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All Issues > Volume 29, Issue 3

<< Tuesday, April 23, 2013 >> St. George
St. Adalbert

Acts 11:19-26
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Psalm 87:1-7 John 10:22-30
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"It was in Antioch that the disciples were called Christians for the first time." —Acts 11:26

The first time "Christian" was used to describe Jesus' followers, it meant all of the following:

  • those who believed in "the good news of the Lord Jesus" (Acts 11:20-21),
  • those "converted to the Lord" (Acts 11:21),
  • those who had remained "firm in their commitment to the Lord" (Acts 11:23), and
  • those instructed in the Scriptures possibly each day (see Acts 17:11) for a whole year (Acts 11:26).

What does the word "Christian" mean today? The word is used to refer to the baptized, the saved, churchgoers, people who pray, or those who have some Christian values. While all of these things are part of being a Christian, they aren't enough to make us Christians by the standards of Acts 11.

Are you a Christian? By whose standards? Do you want to be a Christian according to Acts 11? Start by renewing your baptismal promises. Repent and go to Confession. Give your whole life to the Lord. Ask for the Holy Spirit to fill you and give you a desire to meditate on the Word of God day and night (see Ps 1:2). Abide in God's Word every day for a year (see Jn 8:31). Be a Christian.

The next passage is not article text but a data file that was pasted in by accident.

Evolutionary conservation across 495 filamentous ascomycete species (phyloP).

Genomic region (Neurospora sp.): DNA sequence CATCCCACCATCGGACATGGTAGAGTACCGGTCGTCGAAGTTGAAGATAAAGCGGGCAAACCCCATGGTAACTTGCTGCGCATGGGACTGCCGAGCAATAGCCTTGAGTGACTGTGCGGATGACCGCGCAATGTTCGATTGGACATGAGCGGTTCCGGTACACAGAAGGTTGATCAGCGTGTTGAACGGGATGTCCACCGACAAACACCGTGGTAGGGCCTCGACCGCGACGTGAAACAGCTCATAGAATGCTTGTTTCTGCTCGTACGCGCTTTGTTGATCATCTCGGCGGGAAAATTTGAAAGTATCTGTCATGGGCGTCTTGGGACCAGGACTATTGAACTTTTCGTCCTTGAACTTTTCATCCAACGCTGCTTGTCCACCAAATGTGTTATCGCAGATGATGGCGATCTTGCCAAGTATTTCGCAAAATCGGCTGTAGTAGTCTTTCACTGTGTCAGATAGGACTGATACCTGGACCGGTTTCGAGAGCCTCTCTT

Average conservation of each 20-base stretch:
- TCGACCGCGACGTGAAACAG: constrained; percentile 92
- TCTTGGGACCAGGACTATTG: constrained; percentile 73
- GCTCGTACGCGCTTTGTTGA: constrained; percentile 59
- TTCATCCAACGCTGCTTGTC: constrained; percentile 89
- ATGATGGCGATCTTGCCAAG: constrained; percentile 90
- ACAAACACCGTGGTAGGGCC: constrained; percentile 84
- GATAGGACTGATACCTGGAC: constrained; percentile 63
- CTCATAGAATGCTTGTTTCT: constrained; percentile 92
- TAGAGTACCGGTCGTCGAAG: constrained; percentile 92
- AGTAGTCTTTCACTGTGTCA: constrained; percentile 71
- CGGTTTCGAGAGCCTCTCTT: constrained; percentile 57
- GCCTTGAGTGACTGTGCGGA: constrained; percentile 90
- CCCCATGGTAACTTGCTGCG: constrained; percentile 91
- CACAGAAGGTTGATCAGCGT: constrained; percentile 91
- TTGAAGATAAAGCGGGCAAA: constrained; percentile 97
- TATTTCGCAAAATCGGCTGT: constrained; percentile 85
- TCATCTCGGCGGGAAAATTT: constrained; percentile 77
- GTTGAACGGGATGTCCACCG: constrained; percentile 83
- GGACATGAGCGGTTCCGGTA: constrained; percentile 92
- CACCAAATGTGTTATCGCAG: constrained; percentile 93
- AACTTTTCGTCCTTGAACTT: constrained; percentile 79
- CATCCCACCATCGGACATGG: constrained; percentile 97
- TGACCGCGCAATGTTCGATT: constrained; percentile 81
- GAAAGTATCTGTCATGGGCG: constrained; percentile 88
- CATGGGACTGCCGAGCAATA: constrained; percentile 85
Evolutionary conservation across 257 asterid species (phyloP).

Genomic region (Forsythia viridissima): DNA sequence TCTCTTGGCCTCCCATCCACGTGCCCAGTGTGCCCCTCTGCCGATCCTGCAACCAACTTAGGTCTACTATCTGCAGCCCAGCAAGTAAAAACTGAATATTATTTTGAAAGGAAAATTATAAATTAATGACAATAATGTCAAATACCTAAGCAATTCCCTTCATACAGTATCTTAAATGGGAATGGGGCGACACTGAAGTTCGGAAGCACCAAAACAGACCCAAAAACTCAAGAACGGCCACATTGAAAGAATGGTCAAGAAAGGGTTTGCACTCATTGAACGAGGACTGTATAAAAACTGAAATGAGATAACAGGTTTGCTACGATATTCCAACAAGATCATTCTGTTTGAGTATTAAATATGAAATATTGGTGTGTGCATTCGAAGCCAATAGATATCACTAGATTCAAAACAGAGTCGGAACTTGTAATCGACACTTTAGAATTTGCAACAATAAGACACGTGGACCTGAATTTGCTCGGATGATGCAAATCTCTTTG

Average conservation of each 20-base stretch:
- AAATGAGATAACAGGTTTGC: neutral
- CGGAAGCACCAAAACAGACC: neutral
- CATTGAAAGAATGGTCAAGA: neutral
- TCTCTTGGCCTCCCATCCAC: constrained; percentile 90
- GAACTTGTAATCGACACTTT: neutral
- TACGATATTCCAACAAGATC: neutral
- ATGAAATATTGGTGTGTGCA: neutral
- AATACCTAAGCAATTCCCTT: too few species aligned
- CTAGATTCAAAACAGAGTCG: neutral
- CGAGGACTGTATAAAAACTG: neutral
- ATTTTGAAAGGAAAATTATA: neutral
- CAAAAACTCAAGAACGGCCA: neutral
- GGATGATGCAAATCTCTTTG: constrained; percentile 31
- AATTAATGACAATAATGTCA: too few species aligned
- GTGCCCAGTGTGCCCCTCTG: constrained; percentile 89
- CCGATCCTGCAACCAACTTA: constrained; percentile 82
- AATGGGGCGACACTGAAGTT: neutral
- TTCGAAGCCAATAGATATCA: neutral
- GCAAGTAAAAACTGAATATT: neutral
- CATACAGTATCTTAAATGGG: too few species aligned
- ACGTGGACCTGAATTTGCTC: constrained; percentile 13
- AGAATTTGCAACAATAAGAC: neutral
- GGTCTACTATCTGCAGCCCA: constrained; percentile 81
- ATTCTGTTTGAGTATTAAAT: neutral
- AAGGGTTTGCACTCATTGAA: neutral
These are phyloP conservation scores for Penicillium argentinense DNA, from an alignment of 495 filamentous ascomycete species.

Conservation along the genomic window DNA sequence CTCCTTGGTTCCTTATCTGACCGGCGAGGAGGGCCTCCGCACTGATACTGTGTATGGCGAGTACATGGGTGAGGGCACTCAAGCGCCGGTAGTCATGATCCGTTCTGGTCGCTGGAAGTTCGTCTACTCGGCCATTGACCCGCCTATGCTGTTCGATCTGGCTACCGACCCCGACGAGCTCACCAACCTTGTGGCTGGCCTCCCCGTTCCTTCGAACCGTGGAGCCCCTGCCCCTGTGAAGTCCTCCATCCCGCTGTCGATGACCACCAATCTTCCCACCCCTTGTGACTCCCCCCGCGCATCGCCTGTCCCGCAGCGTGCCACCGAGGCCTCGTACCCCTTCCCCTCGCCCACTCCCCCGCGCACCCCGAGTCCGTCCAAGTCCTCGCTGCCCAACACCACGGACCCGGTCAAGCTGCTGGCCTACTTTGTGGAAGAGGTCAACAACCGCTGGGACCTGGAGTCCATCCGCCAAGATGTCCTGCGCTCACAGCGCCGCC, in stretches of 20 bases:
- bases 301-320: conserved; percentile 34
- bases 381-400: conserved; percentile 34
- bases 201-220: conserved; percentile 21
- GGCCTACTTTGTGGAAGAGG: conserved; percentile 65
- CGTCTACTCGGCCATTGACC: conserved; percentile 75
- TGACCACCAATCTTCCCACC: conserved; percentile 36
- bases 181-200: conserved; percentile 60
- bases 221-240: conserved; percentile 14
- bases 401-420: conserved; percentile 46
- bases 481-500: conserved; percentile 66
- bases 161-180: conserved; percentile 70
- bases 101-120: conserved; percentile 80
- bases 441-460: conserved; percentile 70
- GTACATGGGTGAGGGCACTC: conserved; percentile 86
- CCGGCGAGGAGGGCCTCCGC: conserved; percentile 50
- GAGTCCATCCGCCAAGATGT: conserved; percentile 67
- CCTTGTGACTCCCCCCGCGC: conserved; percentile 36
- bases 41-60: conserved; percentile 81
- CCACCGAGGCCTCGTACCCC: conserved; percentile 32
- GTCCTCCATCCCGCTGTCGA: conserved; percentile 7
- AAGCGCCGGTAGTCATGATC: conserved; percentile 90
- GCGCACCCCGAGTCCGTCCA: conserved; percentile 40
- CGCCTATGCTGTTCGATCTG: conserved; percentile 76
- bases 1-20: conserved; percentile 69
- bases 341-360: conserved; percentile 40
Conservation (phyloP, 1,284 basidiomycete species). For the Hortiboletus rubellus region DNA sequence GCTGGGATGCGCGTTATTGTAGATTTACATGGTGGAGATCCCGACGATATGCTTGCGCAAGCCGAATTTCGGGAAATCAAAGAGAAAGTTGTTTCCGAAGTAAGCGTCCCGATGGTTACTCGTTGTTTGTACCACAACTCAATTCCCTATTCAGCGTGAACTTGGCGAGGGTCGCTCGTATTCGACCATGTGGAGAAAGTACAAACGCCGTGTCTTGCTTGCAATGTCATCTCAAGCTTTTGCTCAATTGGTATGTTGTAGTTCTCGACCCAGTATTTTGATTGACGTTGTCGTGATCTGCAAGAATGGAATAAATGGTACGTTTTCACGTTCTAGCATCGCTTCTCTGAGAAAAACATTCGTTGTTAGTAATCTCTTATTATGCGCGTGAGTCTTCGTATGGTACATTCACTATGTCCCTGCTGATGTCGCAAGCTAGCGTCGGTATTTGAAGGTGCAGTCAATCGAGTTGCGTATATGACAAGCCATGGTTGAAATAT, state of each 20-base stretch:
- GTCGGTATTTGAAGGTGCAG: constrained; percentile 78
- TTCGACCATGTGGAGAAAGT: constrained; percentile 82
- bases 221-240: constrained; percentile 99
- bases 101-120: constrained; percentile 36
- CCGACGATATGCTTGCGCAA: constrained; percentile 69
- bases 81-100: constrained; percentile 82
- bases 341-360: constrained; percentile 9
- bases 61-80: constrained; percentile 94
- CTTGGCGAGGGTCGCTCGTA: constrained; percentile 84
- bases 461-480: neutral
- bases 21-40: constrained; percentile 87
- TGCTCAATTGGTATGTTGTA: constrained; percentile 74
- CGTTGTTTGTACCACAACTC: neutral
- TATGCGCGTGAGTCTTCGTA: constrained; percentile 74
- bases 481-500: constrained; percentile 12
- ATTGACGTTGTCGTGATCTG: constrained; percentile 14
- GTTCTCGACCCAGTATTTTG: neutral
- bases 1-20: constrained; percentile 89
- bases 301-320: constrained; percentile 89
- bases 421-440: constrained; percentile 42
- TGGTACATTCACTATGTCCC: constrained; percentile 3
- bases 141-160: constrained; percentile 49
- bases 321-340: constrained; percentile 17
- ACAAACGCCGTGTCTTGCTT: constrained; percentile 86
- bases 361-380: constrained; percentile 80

Prayer: Father, I want to live up to my name. Make me realize it is "grand to be a Christian."
Promise: "My Father is greater than all, in what He has given Me, and there is no snatching out of His hand. The Father and I are One." —Jn 10:29-30
Praise: St. Peter cured the paralytic Aeneas in the town of Lydda, and all of its inhabitants "were converted to the Lord" (Acts 9:35). Some 250 years later, St. George, a citizen of Lydda, bore additional fruit from Peter's healing by giving up his life to witness to his faith in Jesus.
Rescript: In accord with the Code of Canon Law, I hereby grant the Imprimatur ("Permission to Publish") for One Bread, One Body covering the period from April 1, 2013 through May 31, 2013.
†Most Reverend Joseph R. Binzer, Auxiliary Bishop, Vicar General of the Archdiocese of Cincinnati, November 2, 2012.
The Imprimatur ("Permission to Publish") is a declaration that a book or pamphlet is considered to be free of doctrinal or moral error. It is not implied that those who have granted the Imprimatur agree with the contents, opinions, or statements expressed.
Volume 29, Issue 3
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